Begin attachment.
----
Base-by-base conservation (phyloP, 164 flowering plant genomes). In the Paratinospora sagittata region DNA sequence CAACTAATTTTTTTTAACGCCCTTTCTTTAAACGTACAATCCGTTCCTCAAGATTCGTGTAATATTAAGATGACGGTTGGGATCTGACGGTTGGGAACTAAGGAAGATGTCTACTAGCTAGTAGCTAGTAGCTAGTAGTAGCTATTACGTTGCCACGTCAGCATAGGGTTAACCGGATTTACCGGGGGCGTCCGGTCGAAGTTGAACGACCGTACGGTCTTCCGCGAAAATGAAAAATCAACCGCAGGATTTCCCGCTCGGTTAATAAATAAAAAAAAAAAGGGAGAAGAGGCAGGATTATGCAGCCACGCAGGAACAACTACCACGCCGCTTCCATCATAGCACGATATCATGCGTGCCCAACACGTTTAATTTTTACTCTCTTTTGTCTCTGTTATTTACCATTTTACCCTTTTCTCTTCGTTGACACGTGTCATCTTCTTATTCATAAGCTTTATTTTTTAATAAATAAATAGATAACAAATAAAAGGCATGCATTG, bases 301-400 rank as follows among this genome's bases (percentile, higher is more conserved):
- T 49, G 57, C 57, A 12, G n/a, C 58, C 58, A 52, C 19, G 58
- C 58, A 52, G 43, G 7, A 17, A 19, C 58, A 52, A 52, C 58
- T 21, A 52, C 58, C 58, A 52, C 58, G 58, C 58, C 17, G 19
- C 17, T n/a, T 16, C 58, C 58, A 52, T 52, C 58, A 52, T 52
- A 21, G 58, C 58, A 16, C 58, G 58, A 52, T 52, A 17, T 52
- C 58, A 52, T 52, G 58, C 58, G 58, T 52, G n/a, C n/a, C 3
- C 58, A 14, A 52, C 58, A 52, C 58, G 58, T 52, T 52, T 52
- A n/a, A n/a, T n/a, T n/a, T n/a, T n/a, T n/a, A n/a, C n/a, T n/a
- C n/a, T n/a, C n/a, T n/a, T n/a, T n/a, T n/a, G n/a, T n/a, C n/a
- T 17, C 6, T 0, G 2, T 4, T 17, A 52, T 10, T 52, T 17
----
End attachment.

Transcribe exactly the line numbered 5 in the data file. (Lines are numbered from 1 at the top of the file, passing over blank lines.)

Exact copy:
- C 17, T n/a, T 16, C 58, C 58, A 52, T 52, C 58, A 52, T 52